South Korea reports lowest coronavirus cases since new wave of outbreaks last month

FILE PHOTO: A general view of an empty restaurant during a lunch hour amid the coronavirus disease (COVID-19) pandemic in Seoul, South Korea, August 27, 2020. REUTERS/Kim Hong-Ji

SEOUL (Reuters) – South Korea on Monday reported 50 new coronavirus cases, the lowest since a new wave of outbreaks emerged from a church and a large political rally last month.

The Korea Disease Control and Prevention Agency (KDCA) posted a double-digit rise in daily infections for a third consecutive day. Of the new cases, 40 were domestic and 10 imported, and total infections rose to 23,661, with 406 deaths.

The numbers were the lowest since Aug. 11, just before a new cluster of infections emerged from a church whose members attended an anti-government rally in Seoul on Aug. 15, which had boosted the daily tally to more than 440 late last month.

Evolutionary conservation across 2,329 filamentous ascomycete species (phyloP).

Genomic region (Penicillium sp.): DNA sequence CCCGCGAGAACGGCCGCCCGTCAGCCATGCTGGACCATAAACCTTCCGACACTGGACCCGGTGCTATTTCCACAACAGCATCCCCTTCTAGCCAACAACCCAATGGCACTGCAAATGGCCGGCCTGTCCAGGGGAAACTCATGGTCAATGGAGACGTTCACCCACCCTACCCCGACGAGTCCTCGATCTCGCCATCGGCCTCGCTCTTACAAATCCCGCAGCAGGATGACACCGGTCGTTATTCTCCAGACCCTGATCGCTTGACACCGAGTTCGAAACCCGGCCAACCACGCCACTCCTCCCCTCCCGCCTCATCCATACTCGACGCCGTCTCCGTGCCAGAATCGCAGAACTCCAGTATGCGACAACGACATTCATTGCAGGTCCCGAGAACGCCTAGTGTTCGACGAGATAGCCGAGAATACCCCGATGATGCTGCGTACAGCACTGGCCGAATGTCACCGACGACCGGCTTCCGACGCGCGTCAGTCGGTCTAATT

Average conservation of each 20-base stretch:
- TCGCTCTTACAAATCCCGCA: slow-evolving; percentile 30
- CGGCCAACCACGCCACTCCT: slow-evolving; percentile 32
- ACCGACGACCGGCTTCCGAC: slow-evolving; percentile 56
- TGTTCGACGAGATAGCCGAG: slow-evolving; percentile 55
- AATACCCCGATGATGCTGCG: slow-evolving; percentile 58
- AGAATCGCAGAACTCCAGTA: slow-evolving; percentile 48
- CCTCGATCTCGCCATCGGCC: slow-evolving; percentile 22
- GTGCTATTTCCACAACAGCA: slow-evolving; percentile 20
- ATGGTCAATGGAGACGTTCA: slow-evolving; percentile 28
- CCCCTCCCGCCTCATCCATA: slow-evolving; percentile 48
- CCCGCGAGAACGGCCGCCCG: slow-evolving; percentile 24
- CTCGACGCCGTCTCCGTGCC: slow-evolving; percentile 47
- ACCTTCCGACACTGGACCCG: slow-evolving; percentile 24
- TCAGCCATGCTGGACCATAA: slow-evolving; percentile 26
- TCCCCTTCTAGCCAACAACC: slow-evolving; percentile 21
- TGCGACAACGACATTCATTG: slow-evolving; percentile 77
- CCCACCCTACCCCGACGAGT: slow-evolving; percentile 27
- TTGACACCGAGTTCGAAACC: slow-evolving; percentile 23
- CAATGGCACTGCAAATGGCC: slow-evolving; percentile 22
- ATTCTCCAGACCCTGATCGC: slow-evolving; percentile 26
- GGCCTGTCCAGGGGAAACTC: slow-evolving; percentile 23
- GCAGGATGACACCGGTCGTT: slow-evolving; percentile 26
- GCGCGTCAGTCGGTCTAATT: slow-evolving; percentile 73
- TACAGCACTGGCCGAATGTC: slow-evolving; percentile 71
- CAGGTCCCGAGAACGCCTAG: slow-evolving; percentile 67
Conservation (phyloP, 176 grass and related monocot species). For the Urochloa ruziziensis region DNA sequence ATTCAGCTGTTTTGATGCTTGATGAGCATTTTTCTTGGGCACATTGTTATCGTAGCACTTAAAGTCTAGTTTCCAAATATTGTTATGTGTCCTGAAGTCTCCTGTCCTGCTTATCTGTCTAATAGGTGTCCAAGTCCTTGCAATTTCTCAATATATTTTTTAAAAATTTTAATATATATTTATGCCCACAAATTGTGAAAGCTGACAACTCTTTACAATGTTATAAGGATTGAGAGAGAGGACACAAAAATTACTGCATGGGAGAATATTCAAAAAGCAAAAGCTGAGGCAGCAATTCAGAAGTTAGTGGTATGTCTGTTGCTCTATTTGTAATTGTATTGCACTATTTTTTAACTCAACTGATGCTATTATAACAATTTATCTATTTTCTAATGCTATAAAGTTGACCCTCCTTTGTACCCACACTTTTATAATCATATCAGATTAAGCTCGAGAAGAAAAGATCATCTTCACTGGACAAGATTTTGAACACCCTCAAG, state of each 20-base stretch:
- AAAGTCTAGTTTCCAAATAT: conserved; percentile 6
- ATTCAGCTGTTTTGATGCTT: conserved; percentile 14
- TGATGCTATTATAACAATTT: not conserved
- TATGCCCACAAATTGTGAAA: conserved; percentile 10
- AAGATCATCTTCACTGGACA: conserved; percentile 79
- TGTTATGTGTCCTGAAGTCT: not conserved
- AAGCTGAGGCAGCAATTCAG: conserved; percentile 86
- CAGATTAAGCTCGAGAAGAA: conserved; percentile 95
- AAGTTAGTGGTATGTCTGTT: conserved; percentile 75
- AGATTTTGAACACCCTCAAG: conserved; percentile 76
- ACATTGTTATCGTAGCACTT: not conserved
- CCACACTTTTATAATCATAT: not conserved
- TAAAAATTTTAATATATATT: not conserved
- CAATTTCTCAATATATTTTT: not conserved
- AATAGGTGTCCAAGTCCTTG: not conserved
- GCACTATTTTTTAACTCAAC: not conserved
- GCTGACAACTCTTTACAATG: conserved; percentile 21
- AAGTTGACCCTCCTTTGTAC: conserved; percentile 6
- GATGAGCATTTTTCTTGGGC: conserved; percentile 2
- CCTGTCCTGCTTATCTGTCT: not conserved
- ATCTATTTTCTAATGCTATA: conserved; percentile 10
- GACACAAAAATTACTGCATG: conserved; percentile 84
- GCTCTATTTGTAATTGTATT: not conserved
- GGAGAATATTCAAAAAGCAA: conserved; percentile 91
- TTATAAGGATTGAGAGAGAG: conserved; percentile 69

The outbreaks have prompted the government to take unprecedented social distancing measures including a ban on on-sight nighttime dining.

Some of the rules have been eased in recent weeks after the rate of daily infections slowed, but officials were still on high alert ahead of the Korean thanksgiving holidays of Chuseok this week, when tens of millions of people travel across the country.

The government said the social distancing rules will remain in place during the holidays, calling for people to refrain from trips and gatherings, and warning against any large rallies including a “drive-thru” protest.

Some 137 demonstrations planned by some civic groups have already been banned, said Son Young-rae, a senior official at the health ministry.

Health authorities have said the daily cases need to be maintained around 50 or less for the rules to be relaxed, and would review the policy after the holidays.

“We’ve already seen how COVID-19 spread quickly during previous holidays and its consequences,” Son told a briefing. “How we handle virus control during the upcoming holidays would affect the trend in the autumn and winter.”

Reporting by Hyonhee Shin and Josh Smith; Editing by Christian Schmollinger and Michael Perry

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